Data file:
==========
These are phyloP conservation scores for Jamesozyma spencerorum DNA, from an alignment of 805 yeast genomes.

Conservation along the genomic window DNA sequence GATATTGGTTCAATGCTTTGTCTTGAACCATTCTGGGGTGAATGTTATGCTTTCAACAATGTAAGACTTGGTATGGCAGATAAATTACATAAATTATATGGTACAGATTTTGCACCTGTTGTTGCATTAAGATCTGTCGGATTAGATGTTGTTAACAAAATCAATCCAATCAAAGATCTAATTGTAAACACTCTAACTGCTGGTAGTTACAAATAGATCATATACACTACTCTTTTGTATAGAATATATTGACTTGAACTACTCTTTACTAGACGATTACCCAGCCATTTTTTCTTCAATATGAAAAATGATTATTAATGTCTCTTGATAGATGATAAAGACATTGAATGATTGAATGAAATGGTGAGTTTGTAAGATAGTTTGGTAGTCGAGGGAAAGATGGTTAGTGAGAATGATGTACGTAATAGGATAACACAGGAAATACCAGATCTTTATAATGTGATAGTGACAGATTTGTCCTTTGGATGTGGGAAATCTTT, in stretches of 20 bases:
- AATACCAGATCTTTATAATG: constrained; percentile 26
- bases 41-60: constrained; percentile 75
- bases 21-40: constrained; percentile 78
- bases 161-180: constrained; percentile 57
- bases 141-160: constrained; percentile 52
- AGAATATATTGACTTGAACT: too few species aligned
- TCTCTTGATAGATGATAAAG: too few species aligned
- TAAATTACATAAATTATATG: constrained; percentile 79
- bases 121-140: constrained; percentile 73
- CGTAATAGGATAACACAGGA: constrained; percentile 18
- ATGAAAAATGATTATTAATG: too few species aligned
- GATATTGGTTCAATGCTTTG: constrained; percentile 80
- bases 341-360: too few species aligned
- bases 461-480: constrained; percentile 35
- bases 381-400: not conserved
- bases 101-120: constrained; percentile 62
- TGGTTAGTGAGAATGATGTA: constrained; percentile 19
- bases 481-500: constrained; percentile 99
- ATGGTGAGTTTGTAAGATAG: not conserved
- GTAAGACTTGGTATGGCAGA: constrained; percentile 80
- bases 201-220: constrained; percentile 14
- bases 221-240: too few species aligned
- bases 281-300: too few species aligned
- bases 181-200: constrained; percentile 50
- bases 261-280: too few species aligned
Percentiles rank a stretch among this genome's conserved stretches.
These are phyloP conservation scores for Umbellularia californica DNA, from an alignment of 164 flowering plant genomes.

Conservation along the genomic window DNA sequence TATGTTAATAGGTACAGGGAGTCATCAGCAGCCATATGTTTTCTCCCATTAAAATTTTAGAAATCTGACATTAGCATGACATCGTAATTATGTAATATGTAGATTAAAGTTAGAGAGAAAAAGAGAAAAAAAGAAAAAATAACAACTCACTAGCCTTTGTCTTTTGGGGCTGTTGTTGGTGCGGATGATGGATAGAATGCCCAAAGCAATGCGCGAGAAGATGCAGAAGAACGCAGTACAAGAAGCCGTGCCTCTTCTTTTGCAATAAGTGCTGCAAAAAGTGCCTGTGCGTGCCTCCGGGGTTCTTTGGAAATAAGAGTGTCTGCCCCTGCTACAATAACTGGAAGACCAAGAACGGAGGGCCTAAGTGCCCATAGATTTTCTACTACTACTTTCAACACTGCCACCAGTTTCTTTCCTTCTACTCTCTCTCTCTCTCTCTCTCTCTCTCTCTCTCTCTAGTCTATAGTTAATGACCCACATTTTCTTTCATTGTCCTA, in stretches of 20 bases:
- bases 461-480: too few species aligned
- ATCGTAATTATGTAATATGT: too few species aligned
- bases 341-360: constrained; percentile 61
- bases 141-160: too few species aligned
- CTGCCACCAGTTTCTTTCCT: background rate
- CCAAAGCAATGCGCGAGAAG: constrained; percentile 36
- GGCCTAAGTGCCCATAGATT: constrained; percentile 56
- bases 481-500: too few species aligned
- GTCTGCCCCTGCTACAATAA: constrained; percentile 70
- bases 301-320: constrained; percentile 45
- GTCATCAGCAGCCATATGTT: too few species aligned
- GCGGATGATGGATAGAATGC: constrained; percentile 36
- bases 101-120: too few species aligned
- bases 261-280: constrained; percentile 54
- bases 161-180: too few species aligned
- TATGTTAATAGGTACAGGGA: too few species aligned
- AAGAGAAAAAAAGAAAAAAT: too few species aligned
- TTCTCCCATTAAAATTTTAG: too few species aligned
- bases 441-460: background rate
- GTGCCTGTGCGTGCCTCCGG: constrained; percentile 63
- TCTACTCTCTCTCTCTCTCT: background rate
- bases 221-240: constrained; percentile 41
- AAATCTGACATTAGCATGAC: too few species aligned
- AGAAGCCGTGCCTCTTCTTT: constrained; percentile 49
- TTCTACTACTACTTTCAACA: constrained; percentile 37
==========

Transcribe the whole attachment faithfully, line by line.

These are phyloP conservation scores for Jamesozyma spencerorum DNA, from an alignment of 805 yeast genomes.

Conservation along the genomic window DNA sequence GATATTGGTTCAATGCTTTGTCTTGAACCATTCTGGGGTGAATGTTATGCTTTCAACAATGTAAGACTTGGTATGGCAGATAAATTACATAAATTATATGGTACAGATTTTGCACCTGTTGTTGCATTAAGATCTGTCGGATTAGATGTTGTTAACAAAATCAATCCAATCAAAGATCTAATTGTAAACACTCTAACTGCTGGTAGTTACAAATAGATCATATACACTACTCTTTTGTATAGAATATATTGACTTGAACTACTCTTTACTAGACGATTACCCAGCCATTTTTTCTTCAATATGAAAAATGATTATTAATGTCTCTTGATAGATGATAAAGACATTGAATGATTGAATGAAATGGTGAGTTTGTAAGATAGTTTGGTAGTCGAGGGAAAGATGGTTAGTGAGAATGATGTACGTAATAGGATAACACAGGAAATACCAGATCTTTATAATGTGATAGTGACAGATTTGTCCTTTGGATGTGGGAAATCTTT, in stretches of 20 bases:
- AATACCAGATCTTTATAATG: constrained; percentile 26
- bases 41-60: constrained; percentile 75
- bases 21-40: constrained; percentile 78
- bases 161-180: constrained; percentile 57
- bases 141-160: constrained; percentile 52
- AGAATATATTGACTTGAACT: too few species aligned
- TCTCTTGATAGATGATAAAG: too few species aligned
- TAAATTACATAAATTATATG: constrained; percentile 79
- bases 121-140: constrained; percentile 73
- CGTAATAGGATAACACAGGA: constrained; percentile 18
- ATGAAAAATGATTATTAATG: too few species aligned
- GATATTGGTTCAATGCTTTG: constrained; percentile 80
- bases 341-360: too few species aligned
- bases 461-480: constrained; percentile 35
- bases 381-400: not conserved
- bases 101-120: constrained; percentile 62
- TGGTTAGTGAGAATGATGTA: constrained; percentile 19
- bases 481-500: constrained; percentile 99
- ATGGTGAGTTTGTAAGATAG: not conserved
- GTAAGACTTGGTATGGCAGA: constrained; percentile 80
- bases 201-220: constrained; percentile 14
- bases 221-240: too few species aligned
- bases 281-300: too few species aligned
- bases 181-200: constrained; percentile 50
- bases 261-280: too few species aligned
Percentiles rank a stretch among this genome's conserved stretches.
These are phyloP conservation scores for Umbellularia californica DNA, from an alignment of 164 flowering plant genomes.

Conservation along the genomic window DNA sequence TATGTTAATAGGTACAGGGAGTCATCAGCAGCCATATGTTTTCTCCCATTAAAATTTTAGAAATCTGACATTAGCATGACATCGTAATTATGTAATATGTAGATTAAAGTTAGAGAGAAAAAGAGAAAAAAAGAAAAAATAACAACTCACTAGCCTTTGTCTTTTGGGGCTGTTGTTGGTGCGGATGATGGATAGAATGCCCAAAGCAATGCGCGAGAAGATGCAGAAGAACGCAGTACAAGAAGCCGTGCCTCTTCTTTTGCAATAAGTGCTGCAAAAAGTGCCTGTGCGTGCCTCCGGGGTTCTTTGGAAATAAGAGTGTCTGCCCCTGCTACAATAACTGGAAGACCAAGAACGGAGGGCCTAAGTGCCCATAGATTTTCTACTACTACTTTCAACACTGCCACCAGTTTCTTTCCTTCTACTCTCTCTCTCTCTCTCTCTCTCTCTCTCTCTCTCTAGTCTATAGTTAATGACCCACATTTTCTTTCATTGTCCTA, in stretches of 20 bases:
- bases 461-480: too few species aligned
- ATCGTAATTATGTAATATGT: too few species aligned
- bases 341-360: constrained; percentile 61
- bases 141-160: too few species aligned
- CTGCCACCAGTTTCTTTCCT: background rate
- CCAAAGCAATGCGCGAGAAG: constrained; percentile 36
- GGCCTAAGTGCCCATAGATT: constrained; percentile 56
- bases 481-500: too few species aligned
- GTCTGCCCCTGCTACAATAA: constrained; percentile 70
- bases 301-320: constrained; percentile 45
- GTCATCAGCAGCCATATGTT: too few species aligned
- GCGGATGATGGATAGAATGC: constrained; percentile 36
- bases 101-120: too few species aligned
- bases 261-280: constrained; percentile 54
- bases 161-180: too few species aligned
- TATGTTAATAGGTACAGGGA: too few species aligned
- AAGAGAAAAAAAGAAAAAAT: too few species aligned
- TTCTCCCATTAAAATTTTAG: too few species aligned
- bases 441-460: background rate
- GTGCCTGTGCGTGCCTCCGG: constrained; percentile 63
- TCTACTCTCTCTCTCTCTCT: background rate
- bases 221-240: constrained; percentile 41
- AAATCTGACATTAGCATGAC: too few species aligned
- AGAAGCCGTGCCTCTTCTTT: constrained; percentile 49
- TTCTACTACTACTTTCAACA: constrained; percentile 37